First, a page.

Pursuant to the analyses and the lacunae which allows multiple proceedings, the Court observed that proceedings filed prior and even during the pendency of the present execution would have to be fully disclosed before the Court. The Court further reiterated that in case of doubt, the Court could request the court where the proceedings for execution are already filed, disposed and/or pending to forward copies of the proceedings filed and status of the matter to prevent abuse of the process of courts.

    The Court further clarified that a proceeding for enforcement of a foreign award could be filed during the pendency of the present matter, so long as the requirements of law in that country are satisfied and full disclosure of all proceedings and status thereof is made on oath by the Award Holder.

  3. Jurisdiction

    The Hon’ble High Court analysed whether it has the jurisdiction to deal with the present matter, given that there were no properties of the award debtors situated within India. The court observed that the essential condition for execution of an award is the existence of properties within the jurisdiction of the Court, however since the court’s decree could not be executed on any asset at that time, it would not be possible for the court to pass an order on execution.

    The Court nevertheless observed that that in commercial disputes speed being vital to the Award Holder, it is beneficial if the Award Holder can get the arbitral award recognised so that future enforcement can be much faster. The court further reaffirmed that an recognition of arbitral award by one court in India would be sufficient to enforce the same in any other court in India, as treaty obligations and statutory compliance was duly verified by the court while allowing recognition of the award.

    In the given factual scenario where the Award Debtor is a foreign entity, the property against which the Award Debtor will be allowed to pursue would most likely be moveable properties, The Court thus clarified that while enforcing the award, the Award Holder will have to establish that the properties do belong to the Award Debtor and no third party would be at loss due to the enforcement award passed by the Court.

Court’s Ruling:

The Court thus held that even in a matter pertaining to foreign award between two foreign parties, Indian courts can maintain jurisdiction for enforcement, if there is an underlying asset of the Award Debtor within Indian territory. Although there was no asset of the Award Debtor which remained in India, the court gave a more commercially sound relief of allowing recognition which allows a quicker execution as soon as an asset of the Award Debtor is identified by the Award Holder.

Change effected by this ruling:

This ruling gave a practical backing to the existing theory of international legal order for international arbitration.[8] The Court by recognising the a foreign award irrespective of Award Debtor’s nationality or assets in the country, strengthens the purpose New York Convention aimed to achieve. This ruling moves India closer to the norm adopted by arbitration friendly regimes such as England & Wales, wherein presence of assets within the jurisdiction is not a precondition for enforcement of award.[9]

Allowing recognition of award in absence of assets in jurisdiction enables the Award Holder to save precious time and file execution proceedings across India in case multiple assets of the Award Debtor are identified. Further, the recognition of the arbitral award acts as protection from re-agitation of the case on merits in the future. This move by the Court is not only a major step ahead towards India’s growth as international arbitration hub, but also allows demonstrates Indian judiciary’s advanced approach towards commercial aspects within such international disputes.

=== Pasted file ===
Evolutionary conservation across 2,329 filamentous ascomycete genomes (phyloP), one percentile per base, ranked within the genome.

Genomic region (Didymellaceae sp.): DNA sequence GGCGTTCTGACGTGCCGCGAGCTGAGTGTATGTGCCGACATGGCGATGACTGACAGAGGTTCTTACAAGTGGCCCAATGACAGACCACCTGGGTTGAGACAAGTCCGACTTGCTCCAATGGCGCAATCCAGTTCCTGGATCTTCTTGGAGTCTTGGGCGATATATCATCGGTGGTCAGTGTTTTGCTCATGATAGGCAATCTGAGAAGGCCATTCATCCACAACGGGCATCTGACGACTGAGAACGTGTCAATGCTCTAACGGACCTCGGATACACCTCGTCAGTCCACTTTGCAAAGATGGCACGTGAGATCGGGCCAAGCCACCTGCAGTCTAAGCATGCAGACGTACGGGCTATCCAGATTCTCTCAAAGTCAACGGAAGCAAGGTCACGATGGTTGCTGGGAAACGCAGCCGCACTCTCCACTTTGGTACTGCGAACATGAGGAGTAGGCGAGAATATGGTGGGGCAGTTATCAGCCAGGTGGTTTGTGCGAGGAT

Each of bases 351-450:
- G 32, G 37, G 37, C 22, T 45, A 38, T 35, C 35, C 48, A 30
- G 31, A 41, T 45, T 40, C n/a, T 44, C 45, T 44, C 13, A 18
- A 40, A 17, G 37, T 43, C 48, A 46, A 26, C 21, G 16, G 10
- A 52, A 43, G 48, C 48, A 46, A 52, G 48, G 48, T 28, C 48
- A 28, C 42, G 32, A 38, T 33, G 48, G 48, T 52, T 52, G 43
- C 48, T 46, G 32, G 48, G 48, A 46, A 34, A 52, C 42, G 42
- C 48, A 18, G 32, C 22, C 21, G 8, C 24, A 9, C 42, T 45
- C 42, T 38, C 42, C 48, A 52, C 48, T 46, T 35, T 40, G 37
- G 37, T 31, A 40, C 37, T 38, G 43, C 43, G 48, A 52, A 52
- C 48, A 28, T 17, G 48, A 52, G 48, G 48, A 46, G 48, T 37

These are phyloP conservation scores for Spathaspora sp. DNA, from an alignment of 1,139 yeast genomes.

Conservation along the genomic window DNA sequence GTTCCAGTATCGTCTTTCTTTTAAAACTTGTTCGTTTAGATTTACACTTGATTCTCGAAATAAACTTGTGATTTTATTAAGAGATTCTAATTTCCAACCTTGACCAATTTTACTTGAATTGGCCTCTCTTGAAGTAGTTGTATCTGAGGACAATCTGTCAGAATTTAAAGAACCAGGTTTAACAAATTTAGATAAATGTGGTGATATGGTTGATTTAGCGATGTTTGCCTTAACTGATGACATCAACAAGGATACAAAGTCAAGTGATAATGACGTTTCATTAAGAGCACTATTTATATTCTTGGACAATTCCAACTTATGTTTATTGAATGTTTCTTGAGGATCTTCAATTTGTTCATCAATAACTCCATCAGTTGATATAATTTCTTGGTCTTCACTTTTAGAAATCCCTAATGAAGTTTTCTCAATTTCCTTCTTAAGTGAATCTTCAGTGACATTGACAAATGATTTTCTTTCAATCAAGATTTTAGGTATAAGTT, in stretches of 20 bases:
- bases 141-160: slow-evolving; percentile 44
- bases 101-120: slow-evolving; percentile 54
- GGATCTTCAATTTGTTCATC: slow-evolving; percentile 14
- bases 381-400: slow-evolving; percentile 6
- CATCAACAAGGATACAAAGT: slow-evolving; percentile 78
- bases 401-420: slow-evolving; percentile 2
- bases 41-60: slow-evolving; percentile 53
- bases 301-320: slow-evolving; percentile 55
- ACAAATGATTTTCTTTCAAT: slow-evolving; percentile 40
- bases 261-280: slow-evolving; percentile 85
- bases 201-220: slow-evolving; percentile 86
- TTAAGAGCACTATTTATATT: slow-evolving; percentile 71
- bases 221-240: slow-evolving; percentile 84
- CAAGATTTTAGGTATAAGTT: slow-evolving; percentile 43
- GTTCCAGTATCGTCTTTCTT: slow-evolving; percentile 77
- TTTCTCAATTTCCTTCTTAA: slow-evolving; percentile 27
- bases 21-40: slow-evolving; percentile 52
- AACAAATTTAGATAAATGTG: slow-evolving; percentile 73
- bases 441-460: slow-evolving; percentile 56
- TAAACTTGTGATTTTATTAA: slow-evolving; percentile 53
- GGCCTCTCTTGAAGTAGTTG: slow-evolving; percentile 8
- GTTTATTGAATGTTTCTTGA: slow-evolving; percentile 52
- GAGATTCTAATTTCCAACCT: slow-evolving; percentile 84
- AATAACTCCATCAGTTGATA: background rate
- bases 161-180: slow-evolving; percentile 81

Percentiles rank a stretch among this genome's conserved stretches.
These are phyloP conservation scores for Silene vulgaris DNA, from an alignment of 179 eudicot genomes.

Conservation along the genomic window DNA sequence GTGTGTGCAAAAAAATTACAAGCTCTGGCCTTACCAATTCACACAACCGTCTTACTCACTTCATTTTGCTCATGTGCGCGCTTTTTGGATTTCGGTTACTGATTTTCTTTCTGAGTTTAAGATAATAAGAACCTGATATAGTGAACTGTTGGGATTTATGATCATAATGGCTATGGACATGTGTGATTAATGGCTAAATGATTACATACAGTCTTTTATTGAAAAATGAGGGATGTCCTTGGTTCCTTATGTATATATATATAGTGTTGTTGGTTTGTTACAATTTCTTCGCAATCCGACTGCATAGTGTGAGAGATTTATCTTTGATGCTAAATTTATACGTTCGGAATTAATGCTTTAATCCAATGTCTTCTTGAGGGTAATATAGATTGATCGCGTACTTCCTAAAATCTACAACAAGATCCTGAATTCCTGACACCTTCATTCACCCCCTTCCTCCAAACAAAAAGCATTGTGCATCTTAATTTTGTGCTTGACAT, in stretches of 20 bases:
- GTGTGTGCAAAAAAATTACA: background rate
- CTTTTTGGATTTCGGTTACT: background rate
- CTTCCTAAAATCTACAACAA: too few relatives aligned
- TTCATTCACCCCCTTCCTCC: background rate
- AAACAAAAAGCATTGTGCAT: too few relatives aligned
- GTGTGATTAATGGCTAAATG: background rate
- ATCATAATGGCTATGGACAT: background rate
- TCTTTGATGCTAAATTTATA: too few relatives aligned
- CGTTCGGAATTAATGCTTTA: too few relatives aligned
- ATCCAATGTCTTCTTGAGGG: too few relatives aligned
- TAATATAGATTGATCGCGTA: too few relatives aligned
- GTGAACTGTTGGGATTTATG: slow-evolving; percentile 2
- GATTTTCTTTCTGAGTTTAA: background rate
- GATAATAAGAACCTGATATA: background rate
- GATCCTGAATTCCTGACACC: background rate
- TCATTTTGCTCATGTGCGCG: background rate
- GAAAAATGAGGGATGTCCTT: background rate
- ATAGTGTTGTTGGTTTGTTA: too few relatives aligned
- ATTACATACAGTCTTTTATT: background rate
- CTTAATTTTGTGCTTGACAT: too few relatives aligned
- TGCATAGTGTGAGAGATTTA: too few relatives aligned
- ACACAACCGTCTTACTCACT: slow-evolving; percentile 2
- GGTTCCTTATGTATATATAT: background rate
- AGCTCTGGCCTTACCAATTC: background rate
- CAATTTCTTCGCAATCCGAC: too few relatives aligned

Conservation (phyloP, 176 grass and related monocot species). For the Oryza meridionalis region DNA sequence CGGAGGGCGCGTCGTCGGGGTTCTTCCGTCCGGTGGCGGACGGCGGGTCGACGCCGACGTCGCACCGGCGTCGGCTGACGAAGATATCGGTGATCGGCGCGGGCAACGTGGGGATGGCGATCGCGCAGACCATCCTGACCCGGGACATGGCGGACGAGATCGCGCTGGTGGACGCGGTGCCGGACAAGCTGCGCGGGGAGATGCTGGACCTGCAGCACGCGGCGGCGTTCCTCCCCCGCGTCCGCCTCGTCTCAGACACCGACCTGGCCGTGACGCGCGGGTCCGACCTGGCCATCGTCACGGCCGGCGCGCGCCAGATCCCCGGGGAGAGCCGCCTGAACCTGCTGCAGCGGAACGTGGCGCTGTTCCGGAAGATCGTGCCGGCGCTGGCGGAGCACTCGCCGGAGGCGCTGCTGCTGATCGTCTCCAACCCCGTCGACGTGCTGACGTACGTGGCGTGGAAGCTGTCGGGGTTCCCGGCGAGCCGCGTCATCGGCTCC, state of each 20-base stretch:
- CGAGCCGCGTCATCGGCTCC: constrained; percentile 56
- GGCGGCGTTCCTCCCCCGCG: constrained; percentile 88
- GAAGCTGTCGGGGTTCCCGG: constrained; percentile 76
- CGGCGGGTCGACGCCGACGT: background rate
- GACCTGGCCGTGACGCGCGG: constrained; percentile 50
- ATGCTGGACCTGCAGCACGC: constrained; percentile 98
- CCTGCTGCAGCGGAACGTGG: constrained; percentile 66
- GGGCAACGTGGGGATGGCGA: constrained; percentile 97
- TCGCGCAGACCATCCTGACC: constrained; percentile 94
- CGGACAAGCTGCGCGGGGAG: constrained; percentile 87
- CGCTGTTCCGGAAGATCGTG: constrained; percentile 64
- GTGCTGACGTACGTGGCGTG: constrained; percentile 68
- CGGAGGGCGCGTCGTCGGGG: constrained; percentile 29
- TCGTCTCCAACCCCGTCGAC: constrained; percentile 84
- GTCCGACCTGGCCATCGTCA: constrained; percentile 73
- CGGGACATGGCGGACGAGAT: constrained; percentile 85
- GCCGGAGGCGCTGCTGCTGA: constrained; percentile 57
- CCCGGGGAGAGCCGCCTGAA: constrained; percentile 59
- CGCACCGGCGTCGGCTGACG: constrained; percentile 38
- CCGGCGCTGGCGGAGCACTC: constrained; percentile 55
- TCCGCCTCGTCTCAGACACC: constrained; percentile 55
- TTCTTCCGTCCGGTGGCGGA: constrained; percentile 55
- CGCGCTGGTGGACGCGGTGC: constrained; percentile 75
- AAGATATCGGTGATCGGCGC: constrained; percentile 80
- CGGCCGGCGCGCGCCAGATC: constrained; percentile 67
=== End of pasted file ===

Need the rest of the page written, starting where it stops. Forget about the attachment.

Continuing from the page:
Aarna Law LLP, a boutique law firm practice having office in India and Singapore has successfully represented the award holder in the proceedings before the Hon’ble High Court and was able to seek a favourable award and attach requisite assets of the Award Debtor once they were located within the territory of India.



[1] (2021) 7 SCC 1

[2] CTI Future Corporation v. Ducgiang Chemical & Detergent Powder Joint Stock Company [AP.EFA 1 of 2022]

[3] Gemini Bay Transcription (P) Ltd. v. Integrated Sales Service Ltd., (2022) 1 SCC 753.

[4] Section 44(b) – Arbitration and Conciliation Act, 1996

[5] (e) “Court” means (ii) in the case of international commercial arbitration, the High Court in exercise of its ordinary original civil jurisdiction, having jurisdiction to decide the questions forming the subject-matter of the arbitration if the same had been the subject-matter of a suit, and in other cases, a High Court having jurisdiction to hear appeals from decrees of courts subordinate to that High Court

[6] (f) “international commercial arbitration” means an arbitration relating to disputes arising out of legal relationships, whether contractual or not, considered as commercial under the law in force in India and where at least one of the parties is— (i) an individual who is a national of, or habitually resident in, any country other than India; or (ii) a body corporate which is incorporated in any country other than India; or (iii) an association or a body of individuals whose central management and control is exercised in any country other than India; or (iv) the Government of a foreign country;

[7] Art.51(c) The state shall endeavour to (c) foster respect for international law and treaty obligations in dealings of organised peoples with one another

[8] The theory discussed by Jan Paulson in his paper ‘Arbitration in Three Dimensions’ www.lse.ac.uk/collections/law/wps/wps.htm 

[9] Rosseel NV v Oriental Commercial & Shipping Co (UK) Ltd [1991] 2 Lloyd’s Rep 625